In the second place, the Christian doctrine of salvation through the death of Christ is criticized on the ground that it is narrow. It binds salvation to the name of Jesus, and there are many men in the world who have never in any effective way heard of the name of Jesus. What is really needed, we are told, is a salvation which will save all men everywhere, whether they have heard of Jesus or not, and whatever may be the type of life to which they have been reared. Not a new creed, it is said, will meet; the universal need of the world, but some means of making effective in right living whatever creed men may chance to have.
This second objection, as well as the first, is sometimes evaded. It is sometimes said that although one way of salvation is by means of acceptance of the gospel there may be other ways. But this method of meeting the objection relinquishes one of the things that are most obviously characteristic of the Christian message—namely, its exclusiveness. What struck the early observers of Christianity most forcibly was not merely that salvation was offered by means of the Christian gospel, but that all other means were resolutely rejected. The early Christian missionaries demanded an absolutely exclusive devotion to Christ. Such exclusiveness ran directly counter to the prevailing syncretism of the Hellenistic age. In that day, many saviors were offered by many religions to the attention of men, but the various pagan religions could live together in perfect harmony; when a man became a devotee of one god, he did not have to give up the others. But Christianity would have nothing to do with these “courtly polygamies of the soul”;4 it demanded an absolutely exclusive devotion; all other Saviors, it insisted, must be deserted for the one Lord. Salvation, in other words, was not merely through Christ, but it was only through Christ. In that little word “only” lay all the offence. Without that word there would have been no persecutions; the cultured men of the day would probably have been willing to give Jesus a place, and an honorable place, among the saviors of mankind. Without its exclusiveness, the Christian message would have seemed perfectly inoffensive to the men of that day. So modern liberalism, placing Jesus alongside other benefactors of mankind, is perfectly inoffensive in the modern world. All men speak well of it. It is entirely inoffensive. But it is also entirely futile. The offence of the Cross is done away, but so is the glory and the power.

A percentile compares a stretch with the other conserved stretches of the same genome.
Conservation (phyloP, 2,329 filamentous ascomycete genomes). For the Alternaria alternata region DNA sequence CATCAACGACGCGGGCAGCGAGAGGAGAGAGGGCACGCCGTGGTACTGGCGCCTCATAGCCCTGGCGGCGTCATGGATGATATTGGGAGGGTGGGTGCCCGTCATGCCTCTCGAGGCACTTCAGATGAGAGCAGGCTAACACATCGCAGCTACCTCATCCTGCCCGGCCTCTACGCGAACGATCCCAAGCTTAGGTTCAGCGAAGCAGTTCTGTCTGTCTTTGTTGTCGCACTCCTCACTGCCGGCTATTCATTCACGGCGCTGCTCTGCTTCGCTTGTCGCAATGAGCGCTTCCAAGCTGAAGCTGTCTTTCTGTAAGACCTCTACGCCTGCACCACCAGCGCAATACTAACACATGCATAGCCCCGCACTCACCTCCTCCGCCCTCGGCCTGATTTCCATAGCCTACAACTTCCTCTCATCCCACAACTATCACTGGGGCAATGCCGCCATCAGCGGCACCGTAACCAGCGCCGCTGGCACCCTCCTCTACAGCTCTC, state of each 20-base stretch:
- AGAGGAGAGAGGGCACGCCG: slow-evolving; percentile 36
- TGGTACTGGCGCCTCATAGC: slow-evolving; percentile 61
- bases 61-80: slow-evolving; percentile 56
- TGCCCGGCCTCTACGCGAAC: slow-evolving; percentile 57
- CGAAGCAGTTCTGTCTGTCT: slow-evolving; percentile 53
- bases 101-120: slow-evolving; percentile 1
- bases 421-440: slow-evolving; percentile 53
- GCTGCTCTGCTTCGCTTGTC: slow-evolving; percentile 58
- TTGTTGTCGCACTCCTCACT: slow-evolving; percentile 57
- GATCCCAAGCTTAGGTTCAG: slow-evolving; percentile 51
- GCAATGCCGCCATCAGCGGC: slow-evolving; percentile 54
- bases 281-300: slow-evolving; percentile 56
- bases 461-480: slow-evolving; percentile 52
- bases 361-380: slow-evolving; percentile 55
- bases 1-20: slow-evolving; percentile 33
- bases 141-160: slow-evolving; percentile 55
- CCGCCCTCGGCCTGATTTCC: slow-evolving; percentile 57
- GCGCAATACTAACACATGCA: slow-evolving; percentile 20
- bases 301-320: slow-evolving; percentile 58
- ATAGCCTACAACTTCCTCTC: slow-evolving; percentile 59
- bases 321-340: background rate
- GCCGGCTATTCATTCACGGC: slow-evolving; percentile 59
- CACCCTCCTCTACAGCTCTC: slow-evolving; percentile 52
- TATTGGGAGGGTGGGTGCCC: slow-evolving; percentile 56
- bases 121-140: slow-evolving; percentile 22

Thus it must fairly be admitted that Christianity does bind salvation to the name of Christ. The question need not here be discussed whether the benefits of Christ’s death are ever applied to those who, though they have come to years of discretion, have not heard or accepted the gospel message. Certainly the New Testament holds out with “yard to this matter no clear hope. At the very basis of the work of the apostolic Church is the consciousness of a terrible responsibility. The sole message of life and salvation had been committed to men; that message was at all hazards to be proclaimed while yet there was time. The objection as to the exclusiveness of the Christian way of salvation, therefore, cannot be evaded, but must be met.
In answer to the objection, it may be said simply that the Christian way of salvation is narrow only so long as the Church chooses to let it remain narrow. The name of Jesus is discovered to be strangely adapted to men of every race and of every kind of previous education. And the Church has ample means, with promise of God’s Spirit, to bring the name of Jesus to all. If, therefore, this way of salvation is not offered to all, it is not the fault of the way of salvation itself, but the fault of those who fail to use the means that God has placed in their hands.
J. Gresham Machen “Christianity & Liberalism” 1923